LETTERS TO THE EDITOR - Salmon would do worse without Idaho dams

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Reed Burkholder from Boise wrote to the U-B again advocating removal of the lower Snake River dams. He claimed that with six wilderness areas, 12 wild and scenic rivers, and two national recreational areas there would be abundant salmon if the "Corps-engineered, warm, murky carp ponds" were removed. A writer for Bluefish.com, he strongly represents the myth that the four lower Snake River dams are the prime reason for salmon declines in Idaho.

In case he has forgotten, Idahoans have been damming their streams prolifically since the late 1800s. Barber Dam blocked Boise River salmon runs in 1904, followed by Arrowrock Dam in 1915, and Anderson Ranch Dam in 1950. Black Canyon Dam extirpated the Payette River sockeye run in 1924.

Black Canyon, Sage Hen, Paddock, Cascade and Deadwood reservoirs on the Payette are more like the warm, murky, carp ponds he thinks the lower Snake River reservoirs are.

Sunbeam Dam on the Salmon River (1910 to 1934) blocked access for the sockeye to the lakes. In the 1950s, Idaho Fish and Game poisoned out the Stanley Basin lakes (including Redfish Lake) so it could manage them for cutthroat trout. It later relented and reintroduced sockeye from Canada. Lonesome Larry of Redfish Lake fame may have had a Canadian accent.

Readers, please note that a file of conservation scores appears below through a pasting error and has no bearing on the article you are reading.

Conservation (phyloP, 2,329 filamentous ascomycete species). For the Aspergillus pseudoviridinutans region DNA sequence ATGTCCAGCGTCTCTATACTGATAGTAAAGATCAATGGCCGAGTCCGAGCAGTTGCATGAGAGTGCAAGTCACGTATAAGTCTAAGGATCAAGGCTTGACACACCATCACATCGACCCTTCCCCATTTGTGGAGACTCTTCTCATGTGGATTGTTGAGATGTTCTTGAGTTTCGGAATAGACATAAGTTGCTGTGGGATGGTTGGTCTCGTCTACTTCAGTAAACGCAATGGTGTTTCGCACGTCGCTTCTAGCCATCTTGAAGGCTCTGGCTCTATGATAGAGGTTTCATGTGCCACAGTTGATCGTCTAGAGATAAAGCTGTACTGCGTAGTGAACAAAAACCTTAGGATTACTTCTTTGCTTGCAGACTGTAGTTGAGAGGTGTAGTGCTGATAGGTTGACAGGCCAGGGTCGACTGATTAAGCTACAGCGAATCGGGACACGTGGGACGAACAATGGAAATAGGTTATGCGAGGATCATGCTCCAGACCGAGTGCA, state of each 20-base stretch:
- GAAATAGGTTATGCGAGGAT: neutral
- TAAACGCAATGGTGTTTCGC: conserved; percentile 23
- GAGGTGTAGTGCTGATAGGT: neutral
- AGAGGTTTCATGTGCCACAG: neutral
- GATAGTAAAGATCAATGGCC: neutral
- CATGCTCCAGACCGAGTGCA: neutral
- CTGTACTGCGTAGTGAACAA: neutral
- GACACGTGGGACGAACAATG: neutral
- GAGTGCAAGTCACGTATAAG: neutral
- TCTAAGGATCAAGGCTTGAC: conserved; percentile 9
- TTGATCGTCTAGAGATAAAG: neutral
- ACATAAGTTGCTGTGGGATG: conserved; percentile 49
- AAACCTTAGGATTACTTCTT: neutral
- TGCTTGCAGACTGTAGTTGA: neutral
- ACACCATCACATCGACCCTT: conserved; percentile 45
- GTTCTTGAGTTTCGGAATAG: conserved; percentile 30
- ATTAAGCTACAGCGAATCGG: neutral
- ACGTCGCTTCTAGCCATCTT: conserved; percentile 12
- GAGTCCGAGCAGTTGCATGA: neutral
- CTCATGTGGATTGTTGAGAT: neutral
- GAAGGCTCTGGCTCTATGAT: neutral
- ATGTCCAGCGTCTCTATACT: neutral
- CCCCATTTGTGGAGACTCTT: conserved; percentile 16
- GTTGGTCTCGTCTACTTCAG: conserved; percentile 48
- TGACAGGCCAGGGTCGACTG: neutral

The South Fork of the Clearwater River was dammed in 1910, and the dam at Lewiston blocked fall chinook and was barely passable to spring chinook from 1917 through 1973 when it was removed by the Corps of Engineers.

The Oregon Fish Commission had a dam on the Wallowa River from 1898 until 1914 where the eggs of all salmon were removed extirpating steelhead, chinook and sockeye runs within a few years.

Then there are Hells Canyon, Oxbow and Brownlee dams that blocked all salmon from 1957 on. Add to these and other dams the impacts of irrigation withdrawals, municipal and agricultural pollution, mining impacts, logging impacts and wildfires that cooked fish in the streams and choked them with ash and debris, and it is plain to see, if you seek the truth, that Idaho salmon runs were not depleted by the lower Snake River dams alone.

Therefore, removing those four dams would hardly fulfill Mr. Burkholder's myth. To the contrary, without the restoration efforts spurred by the presence of the federal dams, Idaho's salmon runs would be in far worse shape than they are today.

John McKern

Walla Walla

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